Distribution and Habitat
Clivia is endemic to South Africa and Swaziland, although unconfirmed reports have placed it in Mocambique and as far north as Kenya and Uganda. The distribution is along the coastal and inland Afromontane forests of southern Africa, extending in an eastwards direction, from the coastal areas of the Eastern Cape Province in the south, through KwaZulu-Natal Province, Swaziland and Mpumalanga Province to the Soutpansberg in Limpopo Province, with C. mirabilis growing among relictual evergreen Afromontane forest elements in the southwestern corner of the Northern Cape Province.
The Afromontane Archipelago-like Region of Endemism can be traced as a series of isolated floristic areas distributed from the southwestern corner of the Northern Cape Province, southwards to the Cape Peninsula and then northwards along the southern and East African uplands, to northeastern Africa. The region generally has a temperate climate with high rainfall, anything from 700 mm to 2000 mm annually. In southern Africa, this region is centred in the Lesotho and KwaZulu-Natal Drakensberg and Midlands, extending north- and southwards along the Great Escarpment. A second centre, containing the largest contiguous block of forest in the subcontinent, is located on the coastal platform of the southern parts of the Western and Eastern Cape. Dominant canopy species in Afromontane forests are 30-40 m high, with those in the Albany Centre 2-10 m in height.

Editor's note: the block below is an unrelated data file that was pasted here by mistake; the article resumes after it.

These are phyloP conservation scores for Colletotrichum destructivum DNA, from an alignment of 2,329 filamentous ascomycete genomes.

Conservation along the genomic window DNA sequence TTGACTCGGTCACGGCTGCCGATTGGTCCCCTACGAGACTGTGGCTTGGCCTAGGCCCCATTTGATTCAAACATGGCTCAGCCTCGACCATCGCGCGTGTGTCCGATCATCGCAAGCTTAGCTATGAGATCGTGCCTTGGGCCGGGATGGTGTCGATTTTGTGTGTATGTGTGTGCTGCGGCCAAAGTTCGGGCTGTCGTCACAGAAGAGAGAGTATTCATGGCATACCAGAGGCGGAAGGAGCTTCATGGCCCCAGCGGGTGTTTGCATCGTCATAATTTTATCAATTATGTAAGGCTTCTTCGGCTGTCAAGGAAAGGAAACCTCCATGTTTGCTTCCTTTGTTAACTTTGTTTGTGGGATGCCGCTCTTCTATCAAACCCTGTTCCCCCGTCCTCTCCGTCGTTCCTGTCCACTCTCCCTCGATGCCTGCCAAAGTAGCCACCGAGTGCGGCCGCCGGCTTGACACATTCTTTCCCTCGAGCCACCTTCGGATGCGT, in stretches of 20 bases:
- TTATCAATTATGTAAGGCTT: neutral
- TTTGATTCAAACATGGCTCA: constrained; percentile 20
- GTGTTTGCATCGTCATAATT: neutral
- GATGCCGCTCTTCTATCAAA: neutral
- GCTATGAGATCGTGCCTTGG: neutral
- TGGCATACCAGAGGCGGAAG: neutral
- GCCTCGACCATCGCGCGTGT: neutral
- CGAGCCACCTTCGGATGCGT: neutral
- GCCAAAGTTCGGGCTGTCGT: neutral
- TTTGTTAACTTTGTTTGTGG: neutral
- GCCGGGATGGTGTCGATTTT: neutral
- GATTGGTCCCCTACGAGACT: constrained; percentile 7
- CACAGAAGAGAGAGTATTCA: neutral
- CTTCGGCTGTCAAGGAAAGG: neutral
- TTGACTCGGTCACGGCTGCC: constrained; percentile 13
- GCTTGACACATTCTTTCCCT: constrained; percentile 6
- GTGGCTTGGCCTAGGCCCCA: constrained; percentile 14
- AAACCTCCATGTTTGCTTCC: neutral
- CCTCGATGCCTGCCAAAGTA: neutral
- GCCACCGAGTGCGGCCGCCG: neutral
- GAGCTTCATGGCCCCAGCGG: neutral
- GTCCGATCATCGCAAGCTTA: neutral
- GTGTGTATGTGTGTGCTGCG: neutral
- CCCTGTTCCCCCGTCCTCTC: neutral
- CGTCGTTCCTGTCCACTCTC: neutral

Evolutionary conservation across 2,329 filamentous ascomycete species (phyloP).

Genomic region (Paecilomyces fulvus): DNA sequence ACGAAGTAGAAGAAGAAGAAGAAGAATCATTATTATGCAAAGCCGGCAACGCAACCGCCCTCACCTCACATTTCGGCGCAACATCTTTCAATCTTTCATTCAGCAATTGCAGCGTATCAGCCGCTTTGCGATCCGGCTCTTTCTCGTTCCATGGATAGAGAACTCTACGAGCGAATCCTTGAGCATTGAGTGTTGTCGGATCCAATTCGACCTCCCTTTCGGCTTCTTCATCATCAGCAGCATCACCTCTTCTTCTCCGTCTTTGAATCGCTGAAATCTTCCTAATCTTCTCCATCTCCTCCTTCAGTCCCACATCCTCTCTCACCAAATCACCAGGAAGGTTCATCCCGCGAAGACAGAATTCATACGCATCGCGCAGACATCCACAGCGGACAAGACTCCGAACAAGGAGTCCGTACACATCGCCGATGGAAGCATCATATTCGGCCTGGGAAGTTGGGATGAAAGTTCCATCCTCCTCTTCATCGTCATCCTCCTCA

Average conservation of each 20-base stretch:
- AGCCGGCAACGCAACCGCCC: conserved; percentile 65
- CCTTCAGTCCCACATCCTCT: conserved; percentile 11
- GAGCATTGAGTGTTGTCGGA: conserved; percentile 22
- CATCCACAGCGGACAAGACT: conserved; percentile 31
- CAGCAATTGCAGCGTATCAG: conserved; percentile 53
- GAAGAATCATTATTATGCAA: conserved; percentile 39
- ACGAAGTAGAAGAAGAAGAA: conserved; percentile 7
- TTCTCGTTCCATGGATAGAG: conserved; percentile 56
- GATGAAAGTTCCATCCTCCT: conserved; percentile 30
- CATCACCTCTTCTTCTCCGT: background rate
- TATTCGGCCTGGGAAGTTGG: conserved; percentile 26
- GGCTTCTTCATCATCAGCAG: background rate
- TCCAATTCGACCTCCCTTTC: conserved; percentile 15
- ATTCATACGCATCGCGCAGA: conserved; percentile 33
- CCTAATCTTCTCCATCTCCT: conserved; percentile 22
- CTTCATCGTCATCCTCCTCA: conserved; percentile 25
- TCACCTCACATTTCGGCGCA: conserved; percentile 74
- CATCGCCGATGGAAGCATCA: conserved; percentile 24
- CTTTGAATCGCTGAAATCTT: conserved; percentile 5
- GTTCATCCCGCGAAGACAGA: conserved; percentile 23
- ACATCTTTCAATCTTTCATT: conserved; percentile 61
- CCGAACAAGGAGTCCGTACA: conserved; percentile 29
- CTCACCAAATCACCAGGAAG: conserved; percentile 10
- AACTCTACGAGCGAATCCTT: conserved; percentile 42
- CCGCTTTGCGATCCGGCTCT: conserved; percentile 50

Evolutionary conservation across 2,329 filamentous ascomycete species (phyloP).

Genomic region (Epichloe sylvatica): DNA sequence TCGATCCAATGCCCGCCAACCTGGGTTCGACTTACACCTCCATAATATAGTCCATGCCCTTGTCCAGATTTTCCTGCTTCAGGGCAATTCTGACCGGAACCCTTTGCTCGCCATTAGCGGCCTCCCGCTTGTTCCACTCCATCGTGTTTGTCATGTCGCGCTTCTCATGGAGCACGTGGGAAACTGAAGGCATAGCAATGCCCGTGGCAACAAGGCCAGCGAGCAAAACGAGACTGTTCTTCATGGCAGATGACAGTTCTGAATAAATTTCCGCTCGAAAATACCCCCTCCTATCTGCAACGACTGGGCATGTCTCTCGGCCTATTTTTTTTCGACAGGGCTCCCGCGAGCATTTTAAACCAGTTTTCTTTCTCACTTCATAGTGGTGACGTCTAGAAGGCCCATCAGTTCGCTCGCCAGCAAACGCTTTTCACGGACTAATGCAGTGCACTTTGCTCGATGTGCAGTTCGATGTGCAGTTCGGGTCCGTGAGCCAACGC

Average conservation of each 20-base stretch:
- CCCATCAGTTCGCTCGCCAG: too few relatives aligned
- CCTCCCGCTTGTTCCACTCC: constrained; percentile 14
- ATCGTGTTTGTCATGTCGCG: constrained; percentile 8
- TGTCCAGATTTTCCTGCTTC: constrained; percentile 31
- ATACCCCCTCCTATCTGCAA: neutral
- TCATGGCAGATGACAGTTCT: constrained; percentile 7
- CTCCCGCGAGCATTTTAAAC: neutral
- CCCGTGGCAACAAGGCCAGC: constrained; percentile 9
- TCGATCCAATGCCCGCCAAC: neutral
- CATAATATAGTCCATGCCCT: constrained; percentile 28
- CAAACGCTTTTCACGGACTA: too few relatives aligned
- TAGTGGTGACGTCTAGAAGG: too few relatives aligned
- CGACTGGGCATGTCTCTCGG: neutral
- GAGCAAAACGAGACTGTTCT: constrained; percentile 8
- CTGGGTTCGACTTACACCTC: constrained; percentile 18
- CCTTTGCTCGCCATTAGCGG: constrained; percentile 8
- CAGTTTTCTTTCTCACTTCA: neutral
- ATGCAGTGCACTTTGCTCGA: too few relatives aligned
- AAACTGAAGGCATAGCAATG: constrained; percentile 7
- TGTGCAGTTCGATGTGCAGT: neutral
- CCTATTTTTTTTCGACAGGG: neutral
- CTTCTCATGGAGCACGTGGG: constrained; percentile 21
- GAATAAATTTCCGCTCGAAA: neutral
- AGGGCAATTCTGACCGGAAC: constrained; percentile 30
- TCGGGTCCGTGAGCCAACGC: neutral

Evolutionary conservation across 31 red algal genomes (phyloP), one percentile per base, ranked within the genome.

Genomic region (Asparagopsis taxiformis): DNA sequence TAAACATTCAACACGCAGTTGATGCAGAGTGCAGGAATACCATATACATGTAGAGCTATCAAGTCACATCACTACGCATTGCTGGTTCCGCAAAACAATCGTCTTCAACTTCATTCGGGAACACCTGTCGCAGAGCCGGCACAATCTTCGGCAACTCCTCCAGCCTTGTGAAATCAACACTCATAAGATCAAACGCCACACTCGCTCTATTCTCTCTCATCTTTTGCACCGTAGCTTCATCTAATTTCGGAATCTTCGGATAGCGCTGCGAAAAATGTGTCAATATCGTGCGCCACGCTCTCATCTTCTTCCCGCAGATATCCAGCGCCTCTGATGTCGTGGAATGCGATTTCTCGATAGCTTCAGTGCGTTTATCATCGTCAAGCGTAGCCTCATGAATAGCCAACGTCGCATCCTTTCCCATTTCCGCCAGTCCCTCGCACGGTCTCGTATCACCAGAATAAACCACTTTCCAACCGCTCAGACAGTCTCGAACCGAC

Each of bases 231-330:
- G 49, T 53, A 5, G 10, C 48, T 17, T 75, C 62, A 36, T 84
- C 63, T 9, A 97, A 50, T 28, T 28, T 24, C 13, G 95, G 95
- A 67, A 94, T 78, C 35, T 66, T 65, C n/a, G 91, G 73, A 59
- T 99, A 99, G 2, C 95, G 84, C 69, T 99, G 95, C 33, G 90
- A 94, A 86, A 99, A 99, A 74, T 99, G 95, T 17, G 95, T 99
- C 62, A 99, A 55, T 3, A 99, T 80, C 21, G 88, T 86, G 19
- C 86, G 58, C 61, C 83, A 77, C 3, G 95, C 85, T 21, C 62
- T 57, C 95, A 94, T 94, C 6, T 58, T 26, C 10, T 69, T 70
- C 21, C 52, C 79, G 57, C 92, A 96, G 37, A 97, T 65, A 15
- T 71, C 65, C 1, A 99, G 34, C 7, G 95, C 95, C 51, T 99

Biogeographically, Clivia evolved and moved as part of the family Amaryllidaceae which originated in western Gondwana and today has three centres of diversity, in the Andean region (28 genera), Mediterranean (8 genera) and southern Africa (18 genera). The greatest diversity of the African Amaryllidaceae is concentrated in South Africa. Clivia , as part of the sub‑Saharan tribe Haemantheae, has all species situated in South Africa (though two occur also in Swaziland) and most probably originated in south‑southwestern Africa. Increasing aridity, the uplift of the continental mass and fluctuations in Africa’s climate resulted in the Amaryllidaceae diversifying and adapting to increasing drought. Clivia adapted by developing thick, fleshy, perennial roots, adapted to growing in the top humus layer of the forest floor.
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